When Lakshmana storms into the inner apartments of Kishkindha, to upbraid Sugriva who has reneged on his promise to track down Sita, it is Tara who is sent by the terrified Sugriva to tackle this rage-incarnate. Approaching Lakshmana with intoxicated, half-closed eyes and unsteady gait, lovely, slim, unashamed, Tara effectively disarms him. She gently reprimands him for being unaware of lust’s overwhelming power that overthrows the most ascetic of sages, whereas Sugriva is a mere vanara (a forest dweller). When he abuses Sugriva, Tara fearlessly intervenes, pointing out that the rebuke is unjustified and details all the efforts already made to gather an army. Once again, as when tendering advice to Vali, Tara displays her superb ability to marshal information and to intervene in a crisis. Thus, she acts as Sugriva’s shield while ensuring that her son Angada becomes the crown prince.

In the Mahabharata there is an interesting statement in the Vana Parva that Vali and Sugriva fought over a woman. Surely that woman was the remarkable Tara for, the Ramayana tells us, when attendants report Lakshmana’s arrival, Sugriva is so engrossed in Tara (and not his original wife Ruma) that he remains oblivious to the news. This idea is reinforced when we find that, in the Balinese dance Kebyar, “Rama helps Sugriwa get his lover, Dewi Tara, back from his brother, SuVali.” 10 In both the Nrisimha Purana (50.21-27) and the Mahanataka (5.51), Tara is actually Sugriva’s wife whom Vali forcibly took away.

The Telegu Ranganatha Ramayana (4.4) has an even more interesting account of Tara’s origins that aligns her more closely with Ahalya, by also depicting her as not born of woman. In this account, Tara is said to have emerged along with the other apsaras during the churning of the ocean for amrita, the nectar of immortality. Tara was then gifted to Vali and Sugriva for the help they had given the gods. Subsequently, Sugriva married Sushena’s daughter Ruma. The Thai Ramkien states that Vali was given a trident and Sugriva got Tara, but Vali snatched her away and married her. 11 Dr. Ratna Roy, in her performance of the Pancha Kanya dance in the Mahari Odissi tradition, interprets Tara’s predicament as a story that reflects our present crisis, telling of the plight of women during war.

Brihaspati’s Tara: The earliest bearer of the name “Tara” is the wife of Brihaspati who runs away with his disciple Chandra, causing the Tarakamaya war between the devas and their stepbrothers, the asuras. The name Tara, therefore, carries an aura of internecine strife. Tara, like Helen with Paris, let herself be ruled by her preferences, ignoring social conventions in choosing to leave her ascetic husband for the young and irresistibly handsome Chandra. Even after the war, when the devas and the asuras fight again over possession of her son, it is she who has the last word. As this second war is inconclusive, Brahma himself requests Tara to declare who is the father of her son. Once again, Tara chooses to announce the truth instead of hiding behind the safety of conventions and declares that Chandra, not Brihaspati, is the father. That is how she becomes the ancestress of the Lunar dynasty, the Chandra Vamsa, whose fortunes are the stuff of Vyasa’s epic.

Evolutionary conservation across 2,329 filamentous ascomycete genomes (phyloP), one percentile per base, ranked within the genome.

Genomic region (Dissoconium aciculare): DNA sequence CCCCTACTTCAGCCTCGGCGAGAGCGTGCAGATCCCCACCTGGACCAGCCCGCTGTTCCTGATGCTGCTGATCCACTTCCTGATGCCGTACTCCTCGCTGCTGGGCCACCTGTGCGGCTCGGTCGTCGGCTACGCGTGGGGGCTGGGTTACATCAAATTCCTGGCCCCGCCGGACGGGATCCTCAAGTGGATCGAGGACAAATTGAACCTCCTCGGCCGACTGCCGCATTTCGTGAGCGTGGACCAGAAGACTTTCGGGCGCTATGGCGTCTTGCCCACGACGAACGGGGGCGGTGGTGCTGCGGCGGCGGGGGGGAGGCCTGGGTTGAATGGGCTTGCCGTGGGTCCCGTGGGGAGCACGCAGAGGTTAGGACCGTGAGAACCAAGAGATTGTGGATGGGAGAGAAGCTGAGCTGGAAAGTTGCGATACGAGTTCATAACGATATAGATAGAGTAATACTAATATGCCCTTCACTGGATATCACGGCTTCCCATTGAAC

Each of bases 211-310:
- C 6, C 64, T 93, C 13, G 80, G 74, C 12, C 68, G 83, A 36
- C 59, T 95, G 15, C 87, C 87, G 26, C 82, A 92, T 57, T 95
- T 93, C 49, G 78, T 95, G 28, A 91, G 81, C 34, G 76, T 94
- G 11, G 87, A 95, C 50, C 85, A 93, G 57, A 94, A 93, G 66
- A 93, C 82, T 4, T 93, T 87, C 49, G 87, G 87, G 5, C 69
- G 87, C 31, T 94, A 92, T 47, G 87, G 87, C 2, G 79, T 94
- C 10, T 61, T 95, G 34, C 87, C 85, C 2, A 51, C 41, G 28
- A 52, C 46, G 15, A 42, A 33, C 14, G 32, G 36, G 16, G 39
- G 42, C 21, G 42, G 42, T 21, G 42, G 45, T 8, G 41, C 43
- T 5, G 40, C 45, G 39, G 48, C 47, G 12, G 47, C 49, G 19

Let us not forget that Tara is the name of the second of the Ten Mahavidyas (the ten Transcendental Wisdoms). Erich Neumann, while discussing the highest form of the feminine archetype, the Goddess of Spiritual Transformation, views Tara as the highest evolution of this universal aspect of consciousness. Her name signifies both ‘star’ and ‘the pupil of the eye’, conveying the idea of a focal point, which suggests that Tara is in some manner a very concentrated essence. We can also interpret her name as coming from the causative form of the verb t.’r, meaning ‘to cross’, ‘to traverse’ or ‘to escape’. Like Draupadi, as we shall see later, Tara is ‘she who ferries across’, ‘she who saves’. Indeed, by her intrepid actions Tara, the wife of Vali, saves the kingdom and her son from ruin. 

Mandodari: The Frog Princess: It is with Mandodari, Ravana’s wife and the last kanya portrayed by Valmiki, that we face a problem. There is hardly anything special that Valmiki has written about her except that, like Tara, her assessment of the enemy is shrewd and correct. She warns her husband to return Sita to avoid destruction and has enough influence to prevent him from raping her. Of her birth, the dananva Maya states in the Uttara Kanda (canto 12) that she is born to him from the apsara Hema who left him after giving birth (as apsaras do). The Mahari Panchakanya dance composition, however, provides the following myth of her origin:

“A snake poisons the milk of a hermit as a frog watches. Realising the consequences, the frog jumps into the bowl of milk and dies instantaneously. The hermit, on his return, sees the frog in the milk and curses it for its gluttony. The curse reverses a former curse and the frog turns into the beautiful maiden, Mandodari, who is pure, fair, slender and sharp, with voice like that of a vina (somber and majestic), with the gait of a white swan, flashing and restless eyes, and desired of all men.”12